ITC commission unlikely to enforce US Xbox 360 ban

Public interest should override recommendation, says Florian Mueller

Judge David Shaw's recommendation to the ITC Commission that the import of 4gb and 250gb Xbox slim models to the US should be banned is unlikely to be enforced, says patent expert Florian Mueller.

The judge made the decision to recommend an import ban to the ITC Commission yesterday, ruling in a case between Microsoft and the Google-owned Motorolla which has the Redmond manufacturer defending itself against four counts of patent infringement.

Motorola, on the other hand, stands accused of not offering what are seen as essential patents for use by other companies under fair terms, violating the FRAND agreement by asking for an excessive share of profits.

Whilst Shaw has effectively ruled against Microsoft here, the actual outcome of the case rests heavily on two parallel cases in Europe which will establish whether Motorolla has operated within the terms of FRAND policy.

Nonetheless, even this judgment will be evaluated in the light of its potential effects on other businesses and the public.

"I've never seen an ITC judge make any other recommendation than an exclusion order if his initial determination is that there is a violation," says Mueller. "This is the normal course of business.

"Unlike judges at courts, ITC judges don't make the decisions: they merely recommend them. Their recommendations are very frequently not adopted by the Commission, the six-member decision-making body at the top of the ITC. Not only does the Commission overrule those judges with respect to the actual violations but the Commission also has the final say on remedies."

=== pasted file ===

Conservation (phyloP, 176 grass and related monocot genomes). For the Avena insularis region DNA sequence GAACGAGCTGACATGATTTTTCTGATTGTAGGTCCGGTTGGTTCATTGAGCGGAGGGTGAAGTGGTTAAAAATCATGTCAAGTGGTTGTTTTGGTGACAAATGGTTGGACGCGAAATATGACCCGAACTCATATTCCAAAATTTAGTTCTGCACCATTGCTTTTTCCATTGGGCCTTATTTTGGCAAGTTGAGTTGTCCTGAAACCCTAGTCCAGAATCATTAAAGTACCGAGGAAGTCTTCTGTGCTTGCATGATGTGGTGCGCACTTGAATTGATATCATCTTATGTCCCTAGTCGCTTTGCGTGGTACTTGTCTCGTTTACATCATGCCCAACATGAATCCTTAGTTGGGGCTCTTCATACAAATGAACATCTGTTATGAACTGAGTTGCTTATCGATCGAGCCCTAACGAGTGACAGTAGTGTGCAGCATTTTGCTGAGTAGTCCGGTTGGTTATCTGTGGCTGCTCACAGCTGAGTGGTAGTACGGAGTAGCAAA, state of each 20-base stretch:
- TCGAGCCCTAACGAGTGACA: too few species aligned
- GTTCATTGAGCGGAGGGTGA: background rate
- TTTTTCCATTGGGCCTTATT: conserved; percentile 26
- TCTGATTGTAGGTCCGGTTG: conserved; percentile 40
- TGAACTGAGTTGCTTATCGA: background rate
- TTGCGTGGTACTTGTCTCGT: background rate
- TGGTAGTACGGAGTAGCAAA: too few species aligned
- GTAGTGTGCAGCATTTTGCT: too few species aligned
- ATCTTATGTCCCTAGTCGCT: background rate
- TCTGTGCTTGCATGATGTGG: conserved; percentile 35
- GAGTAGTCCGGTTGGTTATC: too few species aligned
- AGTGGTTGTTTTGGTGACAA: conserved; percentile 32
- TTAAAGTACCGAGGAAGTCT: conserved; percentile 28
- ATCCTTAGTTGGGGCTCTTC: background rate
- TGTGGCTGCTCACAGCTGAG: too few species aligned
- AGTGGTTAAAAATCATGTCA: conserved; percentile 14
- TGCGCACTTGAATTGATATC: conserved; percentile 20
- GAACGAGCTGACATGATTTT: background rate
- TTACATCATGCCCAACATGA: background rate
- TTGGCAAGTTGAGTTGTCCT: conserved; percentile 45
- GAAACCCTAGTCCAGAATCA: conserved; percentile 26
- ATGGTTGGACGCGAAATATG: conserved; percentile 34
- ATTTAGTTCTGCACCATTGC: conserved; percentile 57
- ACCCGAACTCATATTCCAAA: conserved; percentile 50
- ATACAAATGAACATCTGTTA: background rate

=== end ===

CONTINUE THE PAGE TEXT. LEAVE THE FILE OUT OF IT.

"The more Xbox games makers write to the ITC about this, the less likely an import ban will be"

Florian Mueller, Foss Patents

Mueller, who runs tech patent blog Foss Patents, also told GamesIndustry International that developers and publishers are likely to petition the US administration to overturn the ruling.

"Even if the Commission agreed with the judge on some or all of the violations, there are public interest considerations for which an exclusion order should not be entered, or at least not before or during the Christmas Selling Season. The more Xbox games makers write to the ITC about this, the less likely an import ban will be.  

"If many games makes write to the ITC, then I doubt that there will be ever be an actual Xbox import ban. What's more likely to happen is that a federal court in Microsoft's home state of Washington will set the terms of a license agreement that Motorola and Microsoft will have to enter into. As a result, Microsoft will be licensed and the Xbox won't be an infringing product."

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Latest comments (9)

Andrew Jakobs Lead Programmer 10 years ago
Well, if Public interest should override decissions like this, then there shouldn't be a ban on ANY Product.. But then again, MS just doesn't want to pay the same for the patents as any other company has to when they want to use them.